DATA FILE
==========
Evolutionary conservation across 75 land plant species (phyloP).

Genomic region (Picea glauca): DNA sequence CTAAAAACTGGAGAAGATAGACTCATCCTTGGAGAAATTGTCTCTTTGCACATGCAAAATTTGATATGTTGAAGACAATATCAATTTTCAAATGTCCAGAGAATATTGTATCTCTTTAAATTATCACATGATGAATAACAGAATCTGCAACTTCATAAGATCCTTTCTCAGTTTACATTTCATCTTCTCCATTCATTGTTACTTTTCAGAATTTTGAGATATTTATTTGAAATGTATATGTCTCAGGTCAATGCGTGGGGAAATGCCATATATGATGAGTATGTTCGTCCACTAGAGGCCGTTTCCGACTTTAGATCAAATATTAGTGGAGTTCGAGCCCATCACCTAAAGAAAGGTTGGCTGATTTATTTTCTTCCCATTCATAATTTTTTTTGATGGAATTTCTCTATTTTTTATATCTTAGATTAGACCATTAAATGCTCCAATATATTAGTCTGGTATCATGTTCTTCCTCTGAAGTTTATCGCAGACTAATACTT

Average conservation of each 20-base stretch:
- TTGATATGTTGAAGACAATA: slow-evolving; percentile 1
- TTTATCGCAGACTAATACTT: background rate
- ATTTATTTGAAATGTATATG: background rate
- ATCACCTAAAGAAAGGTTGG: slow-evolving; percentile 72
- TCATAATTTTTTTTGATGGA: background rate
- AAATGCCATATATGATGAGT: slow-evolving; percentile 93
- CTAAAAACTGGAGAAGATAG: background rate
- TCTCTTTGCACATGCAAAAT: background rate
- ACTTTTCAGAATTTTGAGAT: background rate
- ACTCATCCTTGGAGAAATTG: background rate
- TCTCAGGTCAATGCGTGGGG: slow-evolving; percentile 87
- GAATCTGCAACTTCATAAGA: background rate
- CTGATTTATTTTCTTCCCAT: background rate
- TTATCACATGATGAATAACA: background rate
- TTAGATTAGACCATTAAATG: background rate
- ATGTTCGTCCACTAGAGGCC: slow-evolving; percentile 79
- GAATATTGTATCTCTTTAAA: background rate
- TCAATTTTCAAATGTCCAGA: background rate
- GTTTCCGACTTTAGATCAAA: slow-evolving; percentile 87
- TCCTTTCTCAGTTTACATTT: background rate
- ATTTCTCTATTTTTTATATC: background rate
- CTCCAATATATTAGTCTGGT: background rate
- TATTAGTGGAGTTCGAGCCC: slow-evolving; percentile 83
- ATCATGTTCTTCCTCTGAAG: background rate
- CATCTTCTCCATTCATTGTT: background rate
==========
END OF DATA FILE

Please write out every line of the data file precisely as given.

Evolutionary conservation across 75 land plant species (phyloP).

Genomic region (Picea glauca): DNA sequence CTAAAAACTGGAGAAGATAGACTCATCCTTGGAGAAATTGTCTCTTTGCACATGCAAAATTTGATATGTTGAAGACAATATCAATTTTCAAATGTCCAGAGAATATTGTATCTCTTTAAATTATCACATGATGAATAACAGAATCTGCAACTTCATAAGATCCTTTCTCAGTTTACATTTCATCTTCTCCATTCATTGTTACTTTTCAGAATTTTGAGATATTTATTTGAAATGTATATGTCTCAGGTCAATGCGTGGGGAAATGCCATATATGATGAGTATGTTCGTCCACTAGAGGCCGTTTCCGACTTTAGATCAAATATTAGTGGAGTTCGAGCCCATCACCTAAAGAAAGGTTGGCTGATTTATTTTCTTCCCATTCATAATTTTTTTTGATGGAATTTCTCTATTTTTTATATCTTAGATTAGACCATTAAATGCTCCAATATATTAGTCTGGTATCATGTTCTTCCTCTGAAGTTTATCGCAGACTAATACTT

Average conservation of each 20-base stretch:
- TTGATATGTTGAAGACAATA: slow-evolving; percentile 1
- TTTATCGCAGACTAATACTT: background rate
- ATTTATTTGAAATGTATATG: background rate
- ATCACCTAAAGAAAGGTTGG: slow-evolving; percentile 72
- TCATAATTTTTTTTGATGGA: background rate
- AAATGCCATATATGATGAGT: slow-evolving; percentile 93
- CTAAAAACTGGAGAAGATAG: background rate
- TCTCTTTGCACATGCAAAAT: background rate
- ACTTTTCAGAATTTTGAGAT: background rate
- ACTCATCCTTGGAGAAATTG: background rate
- TCTCAGGTCAATGCGTGGGG: slow-evolving; percentile 87
- GAATCTGCAACTTCATAAGA: background rate
- CTGATTTATTTTCTTCCCAT: background rate
- TTATCACATGATGAATAACA: background rate
- TTAGATTAGACCATTAAATG: background rate
- ATGTTCGTCCACTAGAGGCC: slow-evolving; percentile 79
- GAATATTGTATCTCTTTAAA: background rate
- TCAATTTTCAAATGTCCAGA: background rate
- GTTTCCGACTTTAGATCAAA: slow-evolving; percentile 87
- TCCTTTCTCAGTTTACATTT: background rate
- ATTTCTCTATTTTTTATATC: background rate
- CTCCAATATATTAGTCTGGT: background rate
- TATTAGTGGAGTTCGAGCCC: slow-evolving; percentile 83
- ATCATGTTCTTCCTCTGAAG: background rate
- CATCTTCTCCATTCATTGTT: background rate